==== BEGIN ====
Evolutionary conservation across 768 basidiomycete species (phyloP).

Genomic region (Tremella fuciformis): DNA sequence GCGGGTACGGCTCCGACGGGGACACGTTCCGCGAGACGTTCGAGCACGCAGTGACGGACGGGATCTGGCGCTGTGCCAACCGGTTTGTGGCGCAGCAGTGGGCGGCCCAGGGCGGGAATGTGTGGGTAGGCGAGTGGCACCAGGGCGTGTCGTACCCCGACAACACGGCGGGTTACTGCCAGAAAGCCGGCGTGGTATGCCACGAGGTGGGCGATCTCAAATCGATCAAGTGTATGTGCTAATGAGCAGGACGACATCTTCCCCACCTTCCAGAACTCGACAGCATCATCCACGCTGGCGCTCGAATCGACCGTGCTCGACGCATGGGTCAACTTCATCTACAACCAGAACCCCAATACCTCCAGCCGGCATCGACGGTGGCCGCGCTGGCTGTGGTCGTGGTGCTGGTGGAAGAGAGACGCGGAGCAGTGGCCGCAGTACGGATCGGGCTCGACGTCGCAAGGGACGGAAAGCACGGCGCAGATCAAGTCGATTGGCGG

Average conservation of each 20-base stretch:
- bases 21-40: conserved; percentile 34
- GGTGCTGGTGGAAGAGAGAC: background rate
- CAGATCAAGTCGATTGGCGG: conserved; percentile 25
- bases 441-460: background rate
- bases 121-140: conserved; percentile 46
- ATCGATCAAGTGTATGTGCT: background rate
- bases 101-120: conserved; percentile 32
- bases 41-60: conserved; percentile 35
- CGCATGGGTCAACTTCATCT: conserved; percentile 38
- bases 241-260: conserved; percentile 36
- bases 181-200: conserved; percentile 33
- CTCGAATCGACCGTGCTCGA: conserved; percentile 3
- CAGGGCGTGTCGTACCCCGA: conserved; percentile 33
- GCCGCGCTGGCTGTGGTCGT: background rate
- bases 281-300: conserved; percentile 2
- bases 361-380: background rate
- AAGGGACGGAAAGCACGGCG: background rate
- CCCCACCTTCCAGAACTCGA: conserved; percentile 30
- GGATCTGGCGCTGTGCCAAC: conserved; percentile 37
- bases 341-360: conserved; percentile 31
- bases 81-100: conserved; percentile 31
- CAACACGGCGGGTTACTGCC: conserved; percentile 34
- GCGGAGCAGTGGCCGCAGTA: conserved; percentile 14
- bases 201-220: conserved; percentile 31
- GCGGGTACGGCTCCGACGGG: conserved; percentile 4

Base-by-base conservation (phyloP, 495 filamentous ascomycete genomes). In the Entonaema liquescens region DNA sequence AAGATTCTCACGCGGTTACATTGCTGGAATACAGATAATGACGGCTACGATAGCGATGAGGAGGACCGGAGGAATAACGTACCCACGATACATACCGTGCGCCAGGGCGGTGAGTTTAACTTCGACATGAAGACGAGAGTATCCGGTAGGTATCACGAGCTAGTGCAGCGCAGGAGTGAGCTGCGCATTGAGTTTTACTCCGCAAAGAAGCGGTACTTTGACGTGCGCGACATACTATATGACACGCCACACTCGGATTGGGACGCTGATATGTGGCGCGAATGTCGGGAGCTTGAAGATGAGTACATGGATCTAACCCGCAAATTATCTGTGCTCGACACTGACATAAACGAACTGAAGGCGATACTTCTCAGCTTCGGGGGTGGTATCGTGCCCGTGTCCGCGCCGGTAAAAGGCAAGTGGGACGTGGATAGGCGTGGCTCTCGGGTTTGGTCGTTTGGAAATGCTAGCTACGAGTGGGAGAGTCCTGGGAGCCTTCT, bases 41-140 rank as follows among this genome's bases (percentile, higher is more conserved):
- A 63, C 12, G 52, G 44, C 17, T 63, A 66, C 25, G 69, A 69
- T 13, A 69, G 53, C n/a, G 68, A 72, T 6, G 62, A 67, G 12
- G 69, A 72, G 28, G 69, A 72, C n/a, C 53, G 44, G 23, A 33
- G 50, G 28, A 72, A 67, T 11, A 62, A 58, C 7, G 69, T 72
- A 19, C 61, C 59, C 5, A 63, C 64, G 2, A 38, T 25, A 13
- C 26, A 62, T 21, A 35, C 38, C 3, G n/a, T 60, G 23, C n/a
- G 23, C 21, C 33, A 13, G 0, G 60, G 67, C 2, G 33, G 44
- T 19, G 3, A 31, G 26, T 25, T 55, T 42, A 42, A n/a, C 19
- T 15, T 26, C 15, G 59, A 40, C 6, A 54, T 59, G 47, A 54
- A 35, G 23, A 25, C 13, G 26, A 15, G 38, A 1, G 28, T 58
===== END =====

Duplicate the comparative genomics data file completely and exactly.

Evolutionary conservation across 768 basidiomycete species (phyloP).

Genomic region (Tremella fuciformis): DNA sequence GCGGGTACGGCTCCGACGGGGACACGTTCCGCGAGACGTTCGAGCACGCAGTGACGGACGGGATCTGGCGCTGTGCCAACCGGTTTGTGGCGCAGCAGTGGGCGGCCCAGGGCGGGAATGTGTGGGTAGGCGAGTGGCACCAGGGCGTGTCGTACCCCGACAACACGGCGGGTTACTGCCAGAAAGCCGGCGTGGTATGCCACGAGGTGGGCGATCTCAAATCGATCAAGTGTATGTGCTAATGAGCAGGACGACATCTTCCCCACCTTCCAGAACTCGACAGCATCATCCACGCTGGCGCTCGAATCGACCGTGCTCGACGCATGGGTCAACTTCATCTACAACCAGAACCCCAATACCTCCAGCCGGCATCGACGGTGGCCGCGCTGGCTGTGGTCGTGGTGCTGGTGGAAGAGAGACGCGGAGCAGTGGCCGCAGTACGGATCGGGCTCGACGTCGCAAGGGACGGAAAGCACGGCGCAGATCAAGTCGATTGGCGG

Average conservation of each 20-base stretch:
- bases 21-40: conserved; percentile 34
- GGTGCTGGTGGAAGAGAGAC: background rate
- CAGATCAAGTCGATTGGCGG: conserved; percentile 25
- bases 441-460: background rate
- bases 121-140: conserved; percentile 46
- ATCGATCAAGTGTATGTGCT: background rate
- bases 101-120: conserved; percentile 32
- bases 41-60: conserved; percentile 35
- CGCATGGGTCAACTTCATCT: conserved; percentile 38
- bases 241-260: conserved; percentile 36
- bases 181-200: conserved; percentile 33
- CTCGAATCGACCGTGCTCGA: conserved; percentile 3
- CAGGGCGTGTCGTACCCCGA: conserved; percentile 33
- GCCGCGCTGGCTGTGGTCGT: background rate
- bases 281-300: conserved; percentile 2
- bases 361-380: background rate
- AAGGGACGGAAAGCACGGCG: background rate
- CCCCACCTTCCAGAACTCGA: conserved; percentile 30
- GGATCTGGCGCTGTGCCAAC: conserved; percentile 37
- bases 341-360: conserved; percentile 31
- bases 81-100: conserved; percentile 31
- CAACACGGCGGGTTACTGCC: conserved; percentile 34
- GCGGAGCAGTGGCCGCAGTA: conserved; percentile 14
- bases 201-220: conserved; percentile 31
- GCGGGTACGGCTCCGACGGG: conserved; percentile 4

Base-by-base conservation (phyloP, 495 filamentous ascomycete genomes). In the Entonaema liquescens region DNA sequence AAGATTCTCACGCGGTTACATTGCTGGAATACAGATAATGACGGCTACGATAGCGATGAGGAGGACCGGAGGAATAACGTACCCACGATACATACCGTGCGCCAGGGCGGTGAGTTTAACTTCGACATGAAGACGAGAGTATCCGGTAGGTATCACGAGCTAGTGCAGCGCAGGAGTGAGCTGCGCATTGAGTTTTACTCCGCAAAGAAGCGGTACTTTGACGTGCGCGACATACTATATGACACGCCACACTCGGATTGGGACGCTGATATGTGGCGCGAATGTCGGGAGCTTGAAGATGAGTACATGGATCTAACCCGCAAATTATCTGTGCTCGACACTGACATAAACGAACTGAAGGCGATACTTCTCAGCTTCGGGGGTGGTATCGTGCCCGTGTCCGCGCCGGTAAAAGGCAAGTGGGACGTGGATAGGCGTGGCTCTCGGGTTTGGTCGTTTGGAAATGCTAGCTACGAGTGGGAGAGTCCTGGGAGCCTTCT, bases 41-140 rank as follows among this genome's bases (percentile, higher is more conserved):
- A 63, C 12, G 52, G 44, C 17, T 63, A 66, C 25, G 69, A 69
- T 13, A 69, G 53, C n/a, G 68, A 72, T 6, G 62, A 67, G 12
- G 69, A 72, G 28, G 69, A 72, C n/a, C 53, G 44, G 23, A 33
- G 50, G 28, A 72, A 67, T 11, A 62, A 58, C 7, G 69, T 72
- A 19, C 61, C 59, C 5, A 63, C 64, G 2, A 38, T 25, A 13
- C 26, A 62, T 21, A 35, C 38, C 3, G n/a, T 60, G 23, C n/a
- G 23, C 21, C 33, A 13, G 0, G 60, G 67, C 2, G 33, G 44
- T 19, G 3, A 31, G 26, T 25, T 55, T 42, A 42, A n/a, C 19
- T 15, T 26, C 15, G 59, A 40, C 6, A 54, T 59, G 47, A 54
- A 35, G 23, A 25, C 13, G 26, A 15, G 38, A 1, G 28, T 58